After request for compensation is denied, does any recourse exist?
However, if she inherits the property, she takes advantage of what is known as the "step up" in basis; in other words, the value of the property at the time of your death becomes her tax basis. So if the property is worth only $177,000, that is her basis. If she wants to sell, she will have no profit and no loss.
In general, when the property is worth more than the original purchase price, it makes sense to inherit so as to get the higher tax basis. But, as in your case where the property is worth less than you initially paid for it, you and your daughter have to discuss the options. If she wants to rent out the property, it would make sense for you to give it to her now, since she could then depreciate it based on the higher value. On the other hand, if she plans to sell, it really makes no difference.
But I cannot provide specific legal or financial advice, and I strongly urge you (and your daughter) to consult a financial counselor to make sure that you are going to do the right thing.
DEAR BENNY: I have a reverse mortgage. It is in my name only. My estranged wife gave me a quitclaim deed. She did not qualify anyway. She does not want this house, and neither do any of the kids.
I am 76 and when I die, the mortgage becomes due, but no one except me is responsible. Can my heirs just divide the personal property and tell the mortgage company to come get the keys?
My will is out of date and I'm getting it updated to remove any reference to real property. Should I have the lawyer be executor ?
I have no qualified adult in the family that could do the job. I know how hard the job is, as I had to do it when my son died in 2007. --R.D.
DEAR R.D.: Yes, you must get your last will and testament updated; the laws have changed over the years and you do not want to burden your children if your will causes them financial complications.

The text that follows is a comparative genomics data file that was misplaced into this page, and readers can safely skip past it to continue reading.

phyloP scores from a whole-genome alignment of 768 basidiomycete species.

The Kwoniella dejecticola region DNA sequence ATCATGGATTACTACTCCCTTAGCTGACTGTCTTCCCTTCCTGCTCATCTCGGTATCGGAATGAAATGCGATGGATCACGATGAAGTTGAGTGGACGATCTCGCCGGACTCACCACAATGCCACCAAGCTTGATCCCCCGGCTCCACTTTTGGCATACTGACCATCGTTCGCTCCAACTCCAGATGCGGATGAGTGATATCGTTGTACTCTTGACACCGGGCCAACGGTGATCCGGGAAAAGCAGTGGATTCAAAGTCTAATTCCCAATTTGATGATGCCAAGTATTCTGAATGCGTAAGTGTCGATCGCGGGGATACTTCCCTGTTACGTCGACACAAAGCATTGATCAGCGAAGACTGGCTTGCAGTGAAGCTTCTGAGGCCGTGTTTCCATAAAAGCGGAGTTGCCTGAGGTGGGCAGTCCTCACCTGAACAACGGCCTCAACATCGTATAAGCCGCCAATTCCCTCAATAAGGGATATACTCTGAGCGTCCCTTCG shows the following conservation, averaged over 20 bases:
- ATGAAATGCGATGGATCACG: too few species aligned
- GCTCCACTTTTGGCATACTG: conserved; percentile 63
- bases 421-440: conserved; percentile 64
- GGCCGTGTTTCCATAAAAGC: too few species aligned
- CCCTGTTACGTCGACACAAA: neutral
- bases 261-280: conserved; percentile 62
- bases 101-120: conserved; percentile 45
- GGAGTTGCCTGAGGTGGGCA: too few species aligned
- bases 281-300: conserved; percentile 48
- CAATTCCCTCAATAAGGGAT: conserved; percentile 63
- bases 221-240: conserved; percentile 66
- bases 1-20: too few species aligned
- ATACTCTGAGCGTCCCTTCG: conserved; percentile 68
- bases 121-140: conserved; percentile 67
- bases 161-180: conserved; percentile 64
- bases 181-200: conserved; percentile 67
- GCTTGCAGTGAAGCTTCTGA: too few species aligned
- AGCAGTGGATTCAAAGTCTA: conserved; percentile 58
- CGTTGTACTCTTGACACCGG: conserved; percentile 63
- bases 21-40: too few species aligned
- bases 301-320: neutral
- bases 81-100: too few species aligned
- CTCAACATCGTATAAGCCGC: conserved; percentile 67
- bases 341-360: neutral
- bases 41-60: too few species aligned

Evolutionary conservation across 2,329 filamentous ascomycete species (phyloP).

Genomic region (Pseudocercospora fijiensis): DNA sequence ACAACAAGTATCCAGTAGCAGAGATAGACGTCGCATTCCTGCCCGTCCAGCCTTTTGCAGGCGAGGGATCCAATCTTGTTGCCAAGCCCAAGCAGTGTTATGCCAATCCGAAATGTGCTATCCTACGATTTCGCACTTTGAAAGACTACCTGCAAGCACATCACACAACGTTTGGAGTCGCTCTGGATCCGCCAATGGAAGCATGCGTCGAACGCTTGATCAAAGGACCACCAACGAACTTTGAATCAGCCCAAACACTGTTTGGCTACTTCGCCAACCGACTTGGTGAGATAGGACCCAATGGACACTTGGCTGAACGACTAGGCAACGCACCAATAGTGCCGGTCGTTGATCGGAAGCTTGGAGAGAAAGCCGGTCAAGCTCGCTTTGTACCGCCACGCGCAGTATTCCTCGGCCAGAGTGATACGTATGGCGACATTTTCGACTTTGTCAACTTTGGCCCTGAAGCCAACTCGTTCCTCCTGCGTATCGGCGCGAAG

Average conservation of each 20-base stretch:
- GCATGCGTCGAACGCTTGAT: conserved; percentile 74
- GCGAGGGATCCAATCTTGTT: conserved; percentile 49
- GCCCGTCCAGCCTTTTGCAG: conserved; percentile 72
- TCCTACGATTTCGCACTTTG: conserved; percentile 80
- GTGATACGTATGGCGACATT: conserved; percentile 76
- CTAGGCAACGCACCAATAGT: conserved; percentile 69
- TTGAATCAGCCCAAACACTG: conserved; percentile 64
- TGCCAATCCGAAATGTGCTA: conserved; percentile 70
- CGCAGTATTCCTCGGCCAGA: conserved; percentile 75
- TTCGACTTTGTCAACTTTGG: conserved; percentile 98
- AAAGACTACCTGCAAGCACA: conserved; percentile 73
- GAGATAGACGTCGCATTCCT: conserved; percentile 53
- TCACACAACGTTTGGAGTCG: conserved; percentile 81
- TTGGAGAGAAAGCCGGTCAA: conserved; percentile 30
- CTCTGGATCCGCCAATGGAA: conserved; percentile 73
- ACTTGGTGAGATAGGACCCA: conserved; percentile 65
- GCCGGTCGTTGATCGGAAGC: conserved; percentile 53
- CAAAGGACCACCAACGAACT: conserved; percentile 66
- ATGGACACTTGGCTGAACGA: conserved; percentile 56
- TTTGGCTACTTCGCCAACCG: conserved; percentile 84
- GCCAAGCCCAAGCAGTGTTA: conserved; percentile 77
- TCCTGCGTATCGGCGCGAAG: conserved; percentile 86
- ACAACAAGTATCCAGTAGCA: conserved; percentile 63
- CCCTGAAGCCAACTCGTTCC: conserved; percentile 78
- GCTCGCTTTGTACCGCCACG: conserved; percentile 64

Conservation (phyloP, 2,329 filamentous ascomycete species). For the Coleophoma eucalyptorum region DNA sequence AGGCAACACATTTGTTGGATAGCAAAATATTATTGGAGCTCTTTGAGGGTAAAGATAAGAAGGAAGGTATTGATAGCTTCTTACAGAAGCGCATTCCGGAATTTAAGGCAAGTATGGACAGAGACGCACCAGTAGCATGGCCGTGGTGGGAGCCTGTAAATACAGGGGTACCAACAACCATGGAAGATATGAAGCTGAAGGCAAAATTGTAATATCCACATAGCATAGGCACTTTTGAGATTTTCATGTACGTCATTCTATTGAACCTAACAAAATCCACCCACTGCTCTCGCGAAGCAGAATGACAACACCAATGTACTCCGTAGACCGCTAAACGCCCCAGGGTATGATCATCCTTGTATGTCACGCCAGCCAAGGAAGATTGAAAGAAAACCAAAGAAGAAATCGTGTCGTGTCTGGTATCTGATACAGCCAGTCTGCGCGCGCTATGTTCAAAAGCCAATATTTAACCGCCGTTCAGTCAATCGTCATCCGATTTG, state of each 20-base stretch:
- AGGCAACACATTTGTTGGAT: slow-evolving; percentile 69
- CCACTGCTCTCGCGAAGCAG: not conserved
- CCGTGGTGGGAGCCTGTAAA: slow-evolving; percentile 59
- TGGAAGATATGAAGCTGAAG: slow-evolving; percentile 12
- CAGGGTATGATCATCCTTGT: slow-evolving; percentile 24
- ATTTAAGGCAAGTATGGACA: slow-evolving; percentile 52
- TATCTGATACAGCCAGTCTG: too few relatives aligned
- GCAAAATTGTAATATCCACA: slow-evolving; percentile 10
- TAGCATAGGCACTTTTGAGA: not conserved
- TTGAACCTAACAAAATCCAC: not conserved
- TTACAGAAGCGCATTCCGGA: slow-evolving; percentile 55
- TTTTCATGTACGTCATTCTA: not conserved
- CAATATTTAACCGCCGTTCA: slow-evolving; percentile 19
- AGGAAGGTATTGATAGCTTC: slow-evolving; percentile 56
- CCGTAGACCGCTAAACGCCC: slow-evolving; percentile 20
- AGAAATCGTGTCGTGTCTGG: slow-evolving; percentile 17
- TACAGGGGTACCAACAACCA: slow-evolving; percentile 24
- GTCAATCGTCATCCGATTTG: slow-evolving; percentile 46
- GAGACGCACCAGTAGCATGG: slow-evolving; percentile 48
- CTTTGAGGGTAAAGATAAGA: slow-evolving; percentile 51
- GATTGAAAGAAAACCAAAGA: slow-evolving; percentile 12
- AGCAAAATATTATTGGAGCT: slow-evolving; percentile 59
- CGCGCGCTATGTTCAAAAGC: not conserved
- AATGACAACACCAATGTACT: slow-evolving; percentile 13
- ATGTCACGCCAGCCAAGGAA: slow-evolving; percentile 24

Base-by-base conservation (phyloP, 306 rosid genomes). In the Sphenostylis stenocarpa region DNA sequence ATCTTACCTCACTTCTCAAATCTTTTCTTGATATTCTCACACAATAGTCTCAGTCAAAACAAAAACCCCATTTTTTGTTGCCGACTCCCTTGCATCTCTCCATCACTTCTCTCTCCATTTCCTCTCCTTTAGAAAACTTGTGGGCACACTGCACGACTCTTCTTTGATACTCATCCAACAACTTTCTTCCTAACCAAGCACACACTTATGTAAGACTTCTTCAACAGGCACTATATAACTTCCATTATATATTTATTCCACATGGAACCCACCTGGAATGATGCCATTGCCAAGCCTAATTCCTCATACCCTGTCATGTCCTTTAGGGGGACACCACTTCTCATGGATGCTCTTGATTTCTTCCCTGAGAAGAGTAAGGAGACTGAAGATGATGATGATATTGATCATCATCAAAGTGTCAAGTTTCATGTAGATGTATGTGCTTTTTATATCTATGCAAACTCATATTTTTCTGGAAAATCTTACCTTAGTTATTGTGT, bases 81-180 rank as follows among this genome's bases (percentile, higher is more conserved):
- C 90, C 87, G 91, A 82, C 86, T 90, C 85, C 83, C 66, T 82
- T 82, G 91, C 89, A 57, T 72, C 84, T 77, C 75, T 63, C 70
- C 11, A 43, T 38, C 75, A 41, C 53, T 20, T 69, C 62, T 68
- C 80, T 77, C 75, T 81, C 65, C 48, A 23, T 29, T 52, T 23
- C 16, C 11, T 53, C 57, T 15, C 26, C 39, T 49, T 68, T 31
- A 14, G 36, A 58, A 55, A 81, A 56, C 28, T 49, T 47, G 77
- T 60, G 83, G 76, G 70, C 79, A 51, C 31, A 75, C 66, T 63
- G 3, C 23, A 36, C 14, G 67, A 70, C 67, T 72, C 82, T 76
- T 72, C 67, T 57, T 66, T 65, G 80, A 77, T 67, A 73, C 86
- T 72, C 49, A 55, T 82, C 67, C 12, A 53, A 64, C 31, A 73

In addition to a will, I always strongly recommended that readers should also have: (1) a durable power of attorney; (2) a living will (also called an advance directive) telling everyone whether you want that proverbial plug pulled if you are brain dead; (3) and a durable power for health. Some people combine both durable powers, but often you want different persons to handle your financial affairs from your health matters.
As for your house, under the current rules regarding reverse mortgages, on your death, the loan becomes due. The lender cannot get more than the value of the house. So if the house has no equity (i.e., the reverse mortgage is equal to or greater than the value of the house), your children should just tell the lender to take a deed-in-lieu, and give them the keys and a deed to the property.
But, if there is equity, why should your children lose out? They can sell the house, pay off the reverse mortgage, and divide up the net sales proceeds.
Should the attorney be the executor? I know that lawyers who draft wills for their clients do put themselves in as the proposed executor. I don't think it's a good idea; the potential for a conflict of interest is too great. Of course, if there really is no one else and you have had a long-standing relationship with that lawyer, then go for it.
Benny L. Kass is a practicing attorney in Washington, D.C., and Maryland. No legal relationship is created by this column. Questions for this column can be submitted to email@example.com.
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